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Tuberculosis (Edinb). 2007 Jan;87(1):30-43. Epub 2006 Apr 17.

Mycobacterium bovis in rural Tanzania: risk factors for infection in human and cattle populations.

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Wildlife and Emerging Disease Section, Royal (Dick) School of Veterinary Studies, University of Edinburgh, Easter Bush, Roslin, Midlothian EH25 9RG, Scotland.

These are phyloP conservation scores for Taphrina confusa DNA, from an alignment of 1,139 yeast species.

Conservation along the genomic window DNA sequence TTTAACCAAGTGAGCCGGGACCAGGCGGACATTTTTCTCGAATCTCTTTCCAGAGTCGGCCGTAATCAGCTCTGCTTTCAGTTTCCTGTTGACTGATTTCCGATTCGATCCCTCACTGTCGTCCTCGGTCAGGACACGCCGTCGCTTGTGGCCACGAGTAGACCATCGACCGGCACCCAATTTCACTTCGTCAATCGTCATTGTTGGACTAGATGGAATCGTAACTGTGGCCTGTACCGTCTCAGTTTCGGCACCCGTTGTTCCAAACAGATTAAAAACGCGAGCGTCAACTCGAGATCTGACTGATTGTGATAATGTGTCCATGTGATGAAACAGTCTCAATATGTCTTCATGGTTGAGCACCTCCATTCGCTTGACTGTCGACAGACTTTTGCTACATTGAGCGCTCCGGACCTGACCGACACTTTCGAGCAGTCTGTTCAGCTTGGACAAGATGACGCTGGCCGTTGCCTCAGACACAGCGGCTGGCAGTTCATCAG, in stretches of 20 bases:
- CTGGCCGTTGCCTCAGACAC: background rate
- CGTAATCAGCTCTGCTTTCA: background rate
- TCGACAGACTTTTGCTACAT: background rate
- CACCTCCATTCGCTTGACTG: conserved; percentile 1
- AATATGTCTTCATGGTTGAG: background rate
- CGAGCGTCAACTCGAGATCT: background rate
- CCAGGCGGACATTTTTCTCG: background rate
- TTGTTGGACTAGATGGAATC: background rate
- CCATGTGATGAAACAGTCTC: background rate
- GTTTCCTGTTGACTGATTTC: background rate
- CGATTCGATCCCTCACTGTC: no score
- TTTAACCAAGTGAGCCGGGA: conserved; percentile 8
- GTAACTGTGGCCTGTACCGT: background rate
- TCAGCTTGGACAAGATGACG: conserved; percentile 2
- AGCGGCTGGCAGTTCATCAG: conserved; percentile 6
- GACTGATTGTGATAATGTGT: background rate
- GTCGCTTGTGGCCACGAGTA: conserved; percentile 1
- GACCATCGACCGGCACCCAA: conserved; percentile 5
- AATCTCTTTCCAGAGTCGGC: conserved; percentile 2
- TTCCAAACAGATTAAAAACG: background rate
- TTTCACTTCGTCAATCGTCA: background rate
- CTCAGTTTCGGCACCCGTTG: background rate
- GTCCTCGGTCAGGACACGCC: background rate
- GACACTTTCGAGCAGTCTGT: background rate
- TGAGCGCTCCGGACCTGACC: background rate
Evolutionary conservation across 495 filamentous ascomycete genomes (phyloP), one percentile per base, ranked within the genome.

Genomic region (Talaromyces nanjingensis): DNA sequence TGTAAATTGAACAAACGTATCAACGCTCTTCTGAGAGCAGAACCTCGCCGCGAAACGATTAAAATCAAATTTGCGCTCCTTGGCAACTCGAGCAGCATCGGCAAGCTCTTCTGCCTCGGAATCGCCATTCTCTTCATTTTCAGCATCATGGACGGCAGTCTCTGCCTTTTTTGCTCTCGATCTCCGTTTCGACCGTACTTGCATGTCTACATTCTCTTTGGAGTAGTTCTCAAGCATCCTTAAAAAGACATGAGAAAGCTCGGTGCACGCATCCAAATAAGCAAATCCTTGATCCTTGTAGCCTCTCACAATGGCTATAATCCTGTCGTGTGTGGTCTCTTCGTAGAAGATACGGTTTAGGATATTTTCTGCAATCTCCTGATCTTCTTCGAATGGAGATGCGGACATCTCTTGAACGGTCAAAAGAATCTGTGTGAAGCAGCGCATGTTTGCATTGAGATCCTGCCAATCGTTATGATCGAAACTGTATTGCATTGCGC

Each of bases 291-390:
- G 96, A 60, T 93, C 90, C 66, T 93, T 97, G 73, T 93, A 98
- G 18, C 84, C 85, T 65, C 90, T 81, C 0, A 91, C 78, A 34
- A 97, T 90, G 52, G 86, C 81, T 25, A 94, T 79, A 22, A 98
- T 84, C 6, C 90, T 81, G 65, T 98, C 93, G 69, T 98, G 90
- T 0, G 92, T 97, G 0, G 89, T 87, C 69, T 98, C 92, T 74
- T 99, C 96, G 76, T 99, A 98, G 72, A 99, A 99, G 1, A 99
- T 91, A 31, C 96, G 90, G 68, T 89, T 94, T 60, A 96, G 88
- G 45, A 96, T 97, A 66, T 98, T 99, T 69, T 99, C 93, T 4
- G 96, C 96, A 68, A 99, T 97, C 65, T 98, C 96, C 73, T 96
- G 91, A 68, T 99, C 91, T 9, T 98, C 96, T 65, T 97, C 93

Although bovine tuberculosis is widespread throughout Africa, very little is known about risk factors for Mycobacterium bovis infection in either human or cattle populations. A human case-control study was conducted in northern Tanzania, comparing risk factors and prevalence of cattle interdermal test positives of cases (cervical adenitis cases from which M. bovis was isolated) with age- and sex-matched controls (selected at random from potential hospital attendees within the community). A cattle cross-sectional study was also set-up involving 27 villages selected at random in four districts, with 10,549 cattle and 622 herds tested, and questionnaire surveys conducted in 239 households. M. bovis was confirmed in seven of 65 (10.8%) human cervical adenitis cases, of which only one came from a household owning infected cattle. M. bovis in human patients was associated with families in which a confirmed diagnosis of tuberculosis had previously been made (p<0.001) and with households far (>100m) from neighbours (p=0.003). In cattle, overall prevalence of intradermal test positives was low at 0.9% (0.70-1.06%), but widespread, with 11.8% (8.44-13.17%) herds containing at least one reactor. Prevalence of intradermal test positives increased significantly with cattle age (p<0.001). Herds with the following risk factors had a significantly greater prevalence of intradermal test positives: >50 cattle in the herd (p=0.024); herds housed inside at night (p=0.021) and herds in contact with wildlife (p=0.041). Furthermore, villages that experienced annual flooding had a higher prevalence of infection (p=0.043).

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